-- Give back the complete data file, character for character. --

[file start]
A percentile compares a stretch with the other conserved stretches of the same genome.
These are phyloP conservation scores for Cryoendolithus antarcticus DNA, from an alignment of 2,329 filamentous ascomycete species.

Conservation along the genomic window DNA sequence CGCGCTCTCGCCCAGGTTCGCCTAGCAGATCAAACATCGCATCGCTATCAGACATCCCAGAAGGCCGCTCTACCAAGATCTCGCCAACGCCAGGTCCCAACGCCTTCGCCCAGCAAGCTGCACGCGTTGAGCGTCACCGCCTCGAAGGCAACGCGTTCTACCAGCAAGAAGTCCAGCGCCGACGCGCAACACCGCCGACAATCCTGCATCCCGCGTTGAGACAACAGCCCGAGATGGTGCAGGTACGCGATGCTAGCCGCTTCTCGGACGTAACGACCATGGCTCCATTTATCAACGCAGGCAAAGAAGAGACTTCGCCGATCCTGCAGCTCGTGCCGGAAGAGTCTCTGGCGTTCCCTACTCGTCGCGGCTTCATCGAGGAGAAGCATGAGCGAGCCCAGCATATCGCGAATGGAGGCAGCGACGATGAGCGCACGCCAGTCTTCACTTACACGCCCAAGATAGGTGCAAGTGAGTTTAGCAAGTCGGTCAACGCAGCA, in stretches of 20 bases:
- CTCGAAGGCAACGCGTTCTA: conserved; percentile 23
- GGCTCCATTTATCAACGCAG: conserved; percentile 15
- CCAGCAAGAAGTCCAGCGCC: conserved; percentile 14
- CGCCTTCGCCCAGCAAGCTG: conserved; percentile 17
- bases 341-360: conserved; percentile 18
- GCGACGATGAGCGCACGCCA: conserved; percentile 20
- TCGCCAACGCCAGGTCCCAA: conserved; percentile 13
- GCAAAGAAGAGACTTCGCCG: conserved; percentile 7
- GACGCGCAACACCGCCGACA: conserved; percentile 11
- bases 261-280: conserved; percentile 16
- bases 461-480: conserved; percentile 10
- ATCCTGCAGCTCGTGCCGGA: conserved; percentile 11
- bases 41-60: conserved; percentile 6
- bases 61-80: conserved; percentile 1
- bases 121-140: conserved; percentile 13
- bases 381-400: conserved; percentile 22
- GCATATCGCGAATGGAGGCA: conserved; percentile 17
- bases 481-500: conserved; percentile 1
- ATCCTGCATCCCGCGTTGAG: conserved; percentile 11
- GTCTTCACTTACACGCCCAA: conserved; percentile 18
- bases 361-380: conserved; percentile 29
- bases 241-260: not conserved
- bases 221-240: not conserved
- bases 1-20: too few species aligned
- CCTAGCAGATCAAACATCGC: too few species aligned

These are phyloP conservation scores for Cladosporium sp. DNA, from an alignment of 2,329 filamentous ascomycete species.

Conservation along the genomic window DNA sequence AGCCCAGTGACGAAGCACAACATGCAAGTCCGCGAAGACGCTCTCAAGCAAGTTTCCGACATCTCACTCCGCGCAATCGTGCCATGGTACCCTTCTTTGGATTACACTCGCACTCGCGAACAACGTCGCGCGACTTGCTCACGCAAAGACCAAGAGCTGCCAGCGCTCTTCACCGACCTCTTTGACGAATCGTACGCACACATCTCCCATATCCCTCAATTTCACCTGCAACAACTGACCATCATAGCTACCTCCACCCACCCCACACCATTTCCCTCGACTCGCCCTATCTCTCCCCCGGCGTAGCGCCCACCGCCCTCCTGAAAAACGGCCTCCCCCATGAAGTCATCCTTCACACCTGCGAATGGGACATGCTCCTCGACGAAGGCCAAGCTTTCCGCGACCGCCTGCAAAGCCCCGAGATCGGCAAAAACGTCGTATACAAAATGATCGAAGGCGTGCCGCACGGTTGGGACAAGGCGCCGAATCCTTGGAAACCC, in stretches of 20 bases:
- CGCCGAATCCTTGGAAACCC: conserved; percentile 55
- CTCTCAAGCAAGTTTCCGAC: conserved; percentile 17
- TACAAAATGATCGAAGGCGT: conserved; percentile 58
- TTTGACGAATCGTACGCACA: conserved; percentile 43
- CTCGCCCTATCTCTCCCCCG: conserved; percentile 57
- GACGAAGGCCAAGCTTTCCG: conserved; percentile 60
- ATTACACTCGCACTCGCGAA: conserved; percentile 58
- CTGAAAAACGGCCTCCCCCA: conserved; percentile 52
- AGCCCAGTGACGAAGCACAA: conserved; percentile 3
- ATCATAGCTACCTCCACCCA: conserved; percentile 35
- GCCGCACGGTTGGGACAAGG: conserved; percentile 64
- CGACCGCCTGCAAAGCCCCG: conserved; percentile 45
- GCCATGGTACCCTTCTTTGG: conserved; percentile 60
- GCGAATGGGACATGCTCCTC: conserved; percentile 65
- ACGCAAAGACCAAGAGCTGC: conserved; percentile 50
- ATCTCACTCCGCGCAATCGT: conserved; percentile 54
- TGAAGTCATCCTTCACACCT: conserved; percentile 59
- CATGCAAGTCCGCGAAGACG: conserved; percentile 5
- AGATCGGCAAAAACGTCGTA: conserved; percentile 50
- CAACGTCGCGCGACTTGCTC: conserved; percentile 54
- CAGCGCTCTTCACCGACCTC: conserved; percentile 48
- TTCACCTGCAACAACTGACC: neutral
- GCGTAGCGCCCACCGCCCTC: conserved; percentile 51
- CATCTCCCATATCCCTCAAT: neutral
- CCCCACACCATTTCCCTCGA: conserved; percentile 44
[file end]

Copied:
A percentile compares a stretch with the other conserved stretches of the same genome.
These are phyloP conservation scores for Cryoendolithus antarcticus DNA, from an alignment of 2,329 filamentous ascomycete species.

Conservation along the genomic window DNA sequence CGCGCTCTCGCCCAGGTTCGCCTAGCAGATCAAACATCGCATCGCTATCAGACATCCCAGAAGGCCGCTCTACCAAGATCTCGCCAACGCCAGGTCCCAACGCCTTCGCCCAGCAAGCTGCACGCGTTGAGCGTCACCGCCTCGAAGGCAACGCGTTCTACCAGCAAGAAGTCCAGCGCCGACGCGCAACACCGCCGACAATCCTGCATCCCGCGTTGAGACAACAGCCCGAGATGGTGCAGGTACGCGATGCTAGCCGCTTCTCGGACGTAACGACCATGGCTCCATTTATCAACGCAGGCAAAGAAGAGACTTCGCCGATCCTGCAGCTCGTGCCGGAAGAGTCTCTGGCGTTCCCTACTCGTCGCGGCTTCATCGAGGAGAAGCATGAGCGAGCCCAGCATATCGCGAATGGAGGCAGCGACGATGAGCGCACGCCAGTCTTCACTTACACGCCCAAGATAGGTGCAAGTGAGTTTAGCAAGTCGGTCAACGCAGCA, in stretches of 20 bases:
- CTCGAAGGCAACGCGTTCTA: conserved; percentile 23
- GGCTCCATTTATCAACGCAG: conserved; percentile 15
- CCAGCAAGAAGTCCAGCGCC: conserved; percentile 14
- CGCCTTCGCCCAGCAAGCTG: conserved; percentile 17
- bases 341-360: conserved; percentile 18
- GCGACGATGAGCGCACGCCA: conserved; percentile 20
- TCGCCAACGCCAGGTCCCAA: conserved; percentile 13
- GCAAAGAAGAGACTTCGCCG: conserved; percentile 7
- GACGCGCAACACCGCCGACA: conserved; percentile 11
- bases 261-280: conserved; percentile 16
- bases 461-480: conserved; percentile 10
- ATCCTGCAGCTCGTGCCGGA: conserved; percentile 11
- bases 41-60: conserved; percentile 6
- bases 61-80: conserved; percentile 1
- bases 121-140: conserved; percentile 13
- bases 381-400: conserved; percentile 22
- GCATATCGCGAATGGAGGCA: conserved; percentile 17
- bases 481-500: conserved; percentile 1
- ATCCTGCATCCCGCGTTGAG: conserved; percentile 11
- GTCTTCACTTACACGCCCAA: conserved; percentile 18
- bases 361-380: conserved; percentile 29
- bases 241-260: not conserved
- bases 221-240: not conserved
- bases 1-20: too few species aligned
- CCTAGCAGATCAAACATCGC: too few species aligned

These are phyloP conservation scores for Cladosporium sp. DNA, from an alignment of 2,329 filamentous ascomycete species.

Conservation along the genomic window DNA sequence AGCCCAGTGACGAAGCACAACATGCAAGTCCGCGAAGACGCTCTCAAGCAAGTTTCCGACATCTCACTCCGCGCAATCGTGCCATGGTACCCTTCTTTGGATTACACTCGCACTCGCGAACAACGTCGCGCGACTTGCTCACGCAAAGACCAAGAGCTGCCAGCGCTCTTCACCGACCTCTTTGACGAATCGTACGCACACATCTCCCATATCCCTCAATTTCACCTGCAACAACTGACCATCATAGCTACCTCCACCCACCCCACACCATTTCCCTCGACTCGCCCTATCTCTCCCCCGGCGTAGCGCCCACCGCCCTCCTGAAAAACGGCCTCCCCCATGAAGTCATCCTTCACACCTGCGAATGGGACATGCTCCTCGACGAAGGCCAAGCTTTCCGCGACCGCCTGCAAAGCCCCGAGATCGGCAAAAACGTCGTATACAAAATGATCGAAGGCGTGCCGCACGGTTGGGACAAGGCGCCGAATCCTTGGAAACCC, in stretches of 20 bases:
- CGCCGAATCCTTGGAAACCC: conserved; percentile 55
- CTCTCAAGCAAGTTTCCGAC: conserved; percentile 17
- TACAAAATGATCGAAGGCGT: conserved; percentile 58
- TTTGACGAATCGTACGCACA: conserved; percentile 43
- CTCGCCCTATCTCTCCCCCG: conserved; percentile 57
- GACGAAGGCCAAGCTTTCCG: conserved; percentile 60
- ATTACACTCGCACTCGCGAA: conserved; percentile 58
- CTGAAAAACGGCCTCCCCCA: conserved; percentile 52
- AGCCCAGTGACGAAGCACAA: conserved; percentile 3
- ATCATAGCTACCTCCACCCA: conserved; percentile 35
- GCCGCACGGTTGGGACAAGG: conserved; percentile 64
- CGACCGCCTGCAAAGCCCCG: conserved; percentile 45
- GCCATGGTACCCTTCTTTGG: conserved; percentile 60
- GCGAATGGGACATGCTCCTC: conserved; percentile 65
- ACGCAAAGACCAAGAGCTGC: conserved; percentile 50
- ATCTCACTCCGCGCAATCGT: conserved; percentile 54
- TGAAGTCATCCTTCACACCT: conserved; percentile 59
- CATGCAAGTCCGCGAAGACG: conserved; percentile 5
- AGATCGGCAAAAACGTCGTA: conserved; percentile 50
- CAACGTCGCGCGACTTGCTC: conserved; percentile 54
- CAGCGCTCTTCACCGACCTC: conserved; percentile 48
- TTCACCTGCAACAACTGACC: neutral
- GCGTAGCGCCCACCGCCCTC: conserved; percentile 51
- CATCTCCCATATCCCTCAAT: neutral
- CCCCACACCATTTCCCTCGA: conserved; percentile 44